First word of 2016: Empathy

This time of the year comes loaded with written or spoken lists of resolutions, best quotes, funniest videos, etc. The dictionary publishers love posting word of the year, decade, or century.

Well, for 2016, I’d like to post my first word of the year, which also consists of my resolution: EMPATHY – to learn to be more empathetic along the year.

The Merriam-Webster dictionary presents the following definition:

Simple Definition of empathy

  • : the feeling that you understand and share another person’s experiences and emotions : the ability to share someone else’s feelings

I remember the first time I heard the adjective for this word in Portuguese: empático. I must have been 8 or 9 visiting my aunt in Sorocaba and a friend of hers had popped in for an afternoon cup of tea. I don’t recall the context but we were all sitting in the living room, I was listening to the grown-ups talking and I must have said something during the conversation that the lady said to me: “você é muito empático, menino” (you’re very empathetic, boy). I had never heard that word before and unsure of its meaning I just mumbled a “thank you”. I knew the words “sympathetic”, “apathetic” and “pathetic”. Later I asked my parents the meaning of “empathetic” and hearing their explanation I could see myself as being called “pathetic” or even “sympathetic”. But empathy didn’t seem to be something to aim for.empathy 2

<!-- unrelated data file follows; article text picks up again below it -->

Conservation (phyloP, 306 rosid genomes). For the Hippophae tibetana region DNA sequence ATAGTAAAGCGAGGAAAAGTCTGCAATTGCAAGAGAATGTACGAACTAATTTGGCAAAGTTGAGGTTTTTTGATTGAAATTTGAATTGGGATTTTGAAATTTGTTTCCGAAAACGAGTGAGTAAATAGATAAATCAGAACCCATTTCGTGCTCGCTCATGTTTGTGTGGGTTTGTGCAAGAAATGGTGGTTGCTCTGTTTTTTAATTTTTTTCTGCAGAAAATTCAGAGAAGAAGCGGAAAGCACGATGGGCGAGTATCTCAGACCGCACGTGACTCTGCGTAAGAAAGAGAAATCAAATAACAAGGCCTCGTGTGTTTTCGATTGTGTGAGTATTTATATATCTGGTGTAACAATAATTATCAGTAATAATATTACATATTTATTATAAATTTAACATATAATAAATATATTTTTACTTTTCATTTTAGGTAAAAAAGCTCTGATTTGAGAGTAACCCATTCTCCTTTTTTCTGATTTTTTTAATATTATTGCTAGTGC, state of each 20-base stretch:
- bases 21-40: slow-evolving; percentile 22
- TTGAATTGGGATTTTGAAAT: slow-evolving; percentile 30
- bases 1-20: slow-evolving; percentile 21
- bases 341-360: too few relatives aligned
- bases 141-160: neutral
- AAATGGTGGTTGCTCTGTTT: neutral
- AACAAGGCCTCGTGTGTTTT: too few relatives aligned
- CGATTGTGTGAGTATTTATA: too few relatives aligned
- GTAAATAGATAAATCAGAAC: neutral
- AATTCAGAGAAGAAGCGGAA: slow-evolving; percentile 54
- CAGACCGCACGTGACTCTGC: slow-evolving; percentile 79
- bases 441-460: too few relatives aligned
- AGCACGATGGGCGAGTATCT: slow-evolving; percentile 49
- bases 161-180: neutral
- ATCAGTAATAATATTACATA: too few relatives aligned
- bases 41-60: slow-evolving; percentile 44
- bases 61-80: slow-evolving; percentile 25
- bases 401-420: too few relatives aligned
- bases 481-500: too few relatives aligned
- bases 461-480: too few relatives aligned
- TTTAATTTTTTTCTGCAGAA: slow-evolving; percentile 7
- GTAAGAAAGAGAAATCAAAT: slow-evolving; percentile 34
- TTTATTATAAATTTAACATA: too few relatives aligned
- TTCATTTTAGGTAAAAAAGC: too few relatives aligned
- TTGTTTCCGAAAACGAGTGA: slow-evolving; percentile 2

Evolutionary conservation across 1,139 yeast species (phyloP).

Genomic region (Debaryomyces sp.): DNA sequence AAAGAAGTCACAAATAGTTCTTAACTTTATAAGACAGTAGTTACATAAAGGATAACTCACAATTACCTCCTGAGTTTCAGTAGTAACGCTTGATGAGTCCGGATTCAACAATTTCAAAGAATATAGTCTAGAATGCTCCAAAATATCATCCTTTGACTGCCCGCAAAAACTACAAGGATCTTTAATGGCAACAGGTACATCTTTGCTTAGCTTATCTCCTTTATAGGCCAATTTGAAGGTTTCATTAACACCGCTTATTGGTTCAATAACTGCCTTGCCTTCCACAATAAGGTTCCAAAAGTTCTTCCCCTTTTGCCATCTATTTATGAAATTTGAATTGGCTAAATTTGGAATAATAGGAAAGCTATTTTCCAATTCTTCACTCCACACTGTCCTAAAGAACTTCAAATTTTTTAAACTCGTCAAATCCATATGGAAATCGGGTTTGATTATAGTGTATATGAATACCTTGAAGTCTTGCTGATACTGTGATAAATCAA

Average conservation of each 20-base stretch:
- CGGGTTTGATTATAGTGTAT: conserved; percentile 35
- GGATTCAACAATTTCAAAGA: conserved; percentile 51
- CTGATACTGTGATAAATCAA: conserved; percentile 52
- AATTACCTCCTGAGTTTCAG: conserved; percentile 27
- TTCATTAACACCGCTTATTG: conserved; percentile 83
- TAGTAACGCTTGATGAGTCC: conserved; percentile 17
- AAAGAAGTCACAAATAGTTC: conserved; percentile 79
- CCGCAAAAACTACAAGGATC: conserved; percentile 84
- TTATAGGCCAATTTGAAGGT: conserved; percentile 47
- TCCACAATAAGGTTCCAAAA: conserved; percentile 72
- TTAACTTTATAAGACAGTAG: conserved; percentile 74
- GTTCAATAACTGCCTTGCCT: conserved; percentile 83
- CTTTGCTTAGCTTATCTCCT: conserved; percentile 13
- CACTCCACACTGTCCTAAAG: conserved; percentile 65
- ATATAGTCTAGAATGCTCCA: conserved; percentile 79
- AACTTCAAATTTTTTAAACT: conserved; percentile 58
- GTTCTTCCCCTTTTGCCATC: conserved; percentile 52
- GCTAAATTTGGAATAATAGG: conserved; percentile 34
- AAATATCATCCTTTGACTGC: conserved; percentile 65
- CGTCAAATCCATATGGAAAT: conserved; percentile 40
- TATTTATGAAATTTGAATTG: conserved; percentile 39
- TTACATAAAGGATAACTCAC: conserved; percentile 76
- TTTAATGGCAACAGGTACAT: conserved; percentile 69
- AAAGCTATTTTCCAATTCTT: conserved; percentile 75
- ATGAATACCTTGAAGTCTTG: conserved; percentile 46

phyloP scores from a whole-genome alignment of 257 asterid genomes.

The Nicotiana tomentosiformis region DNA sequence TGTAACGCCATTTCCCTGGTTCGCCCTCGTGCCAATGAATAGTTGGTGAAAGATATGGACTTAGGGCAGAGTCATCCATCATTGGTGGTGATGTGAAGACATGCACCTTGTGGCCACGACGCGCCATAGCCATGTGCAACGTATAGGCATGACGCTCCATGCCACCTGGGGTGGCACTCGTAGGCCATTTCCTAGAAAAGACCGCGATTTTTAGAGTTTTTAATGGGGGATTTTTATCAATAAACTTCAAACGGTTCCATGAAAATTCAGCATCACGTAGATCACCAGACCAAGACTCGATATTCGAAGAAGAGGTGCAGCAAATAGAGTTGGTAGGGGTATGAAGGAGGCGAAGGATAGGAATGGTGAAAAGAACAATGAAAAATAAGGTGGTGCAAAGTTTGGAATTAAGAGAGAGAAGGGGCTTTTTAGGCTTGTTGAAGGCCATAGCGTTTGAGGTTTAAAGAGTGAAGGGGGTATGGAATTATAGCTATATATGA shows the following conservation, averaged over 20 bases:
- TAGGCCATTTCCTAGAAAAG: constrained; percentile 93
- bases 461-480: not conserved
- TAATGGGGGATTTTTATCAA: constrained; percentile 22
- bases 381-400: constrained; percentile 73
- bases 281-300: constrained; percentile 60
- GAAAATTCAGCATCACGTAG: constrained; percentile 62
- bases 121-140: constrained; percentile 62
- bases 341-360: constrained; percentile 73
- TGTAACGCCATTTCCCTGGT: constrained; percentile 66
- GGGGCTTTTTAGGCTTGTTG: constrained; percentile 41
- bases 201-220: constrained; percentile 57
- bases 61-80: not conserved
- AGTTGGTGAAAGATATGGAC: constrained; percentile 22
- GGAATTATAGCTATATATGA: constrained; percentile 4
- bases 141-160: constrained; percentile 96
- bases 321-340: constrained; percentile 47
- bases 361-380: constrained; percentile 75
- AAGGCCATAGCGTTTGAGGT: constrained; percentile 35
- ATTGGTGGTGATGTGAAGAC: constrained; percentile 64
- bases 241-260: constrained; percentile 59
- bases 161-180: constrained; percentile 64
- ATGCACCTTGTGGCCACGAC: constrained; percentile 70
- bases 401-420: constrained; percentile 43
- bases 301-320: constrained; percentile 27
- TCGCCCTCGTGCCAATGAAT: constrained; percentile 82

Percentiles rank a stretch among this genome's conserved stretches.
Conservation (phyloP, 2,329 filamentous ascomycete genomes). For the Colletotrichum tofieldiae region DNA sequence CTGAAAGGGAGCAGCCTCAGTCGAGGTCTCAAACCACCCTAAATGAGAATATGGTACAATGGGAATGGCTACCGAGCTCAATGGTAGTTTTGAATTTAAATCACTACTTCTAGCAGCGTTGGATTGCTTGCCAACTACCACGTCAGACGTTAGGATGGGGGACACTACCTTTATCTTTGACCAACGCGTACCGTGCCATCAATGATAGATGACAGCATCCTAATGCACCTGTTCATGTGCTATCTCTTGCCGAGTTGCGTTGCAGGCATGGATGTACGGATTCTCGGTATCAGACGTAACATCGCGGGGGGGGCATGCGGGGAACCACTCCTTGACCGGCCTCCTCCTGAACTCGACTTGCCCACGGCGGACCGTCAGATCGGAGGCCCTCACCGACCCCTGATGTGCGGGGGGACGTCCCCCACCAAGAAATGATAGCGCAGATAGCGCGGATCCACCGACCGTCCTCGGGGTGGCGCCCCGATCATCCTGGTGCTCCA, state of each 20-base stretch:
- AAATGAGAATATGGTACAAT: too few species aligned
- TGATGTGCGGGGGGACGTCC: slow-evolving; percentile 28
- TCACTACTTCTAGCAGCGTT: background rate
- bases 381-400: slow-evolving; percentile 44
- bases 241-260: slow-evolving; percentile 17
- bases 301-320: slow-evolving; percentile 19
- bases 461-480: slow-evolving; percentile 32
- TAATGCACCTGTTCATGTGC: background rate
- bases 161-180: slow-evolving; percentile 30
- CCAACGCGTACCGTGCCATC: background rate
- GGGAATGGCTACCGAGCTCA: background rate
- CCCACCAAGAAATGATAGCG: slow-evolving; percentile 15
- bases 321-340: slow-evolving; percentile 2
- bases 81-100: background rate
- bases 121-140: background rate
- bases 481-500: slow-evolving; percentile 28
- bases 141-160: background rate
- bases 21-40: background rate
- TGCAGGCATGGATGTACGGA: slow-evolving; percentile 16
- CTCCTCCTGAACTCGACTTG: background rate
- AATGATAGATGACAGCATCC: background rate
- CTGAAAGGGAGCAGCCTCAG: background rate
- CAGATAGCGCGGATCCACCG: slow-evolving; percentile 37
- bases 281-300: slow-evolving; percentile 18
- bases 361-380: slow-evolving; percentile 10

Later I came to realize the importance of understanding (at least trying to understand) the reasons why people behaved the way they did and also to try to understand the difficulties that my students had in learning something that seemed as clear as day to me.

 

A few years ago I started learning French in an attempt to understand and remember how my students feel when learning English. And I found out that when learning a language motivation and commitment are key. You can’t expect to learn another language by studying 30 minutes once a week (in the best of times).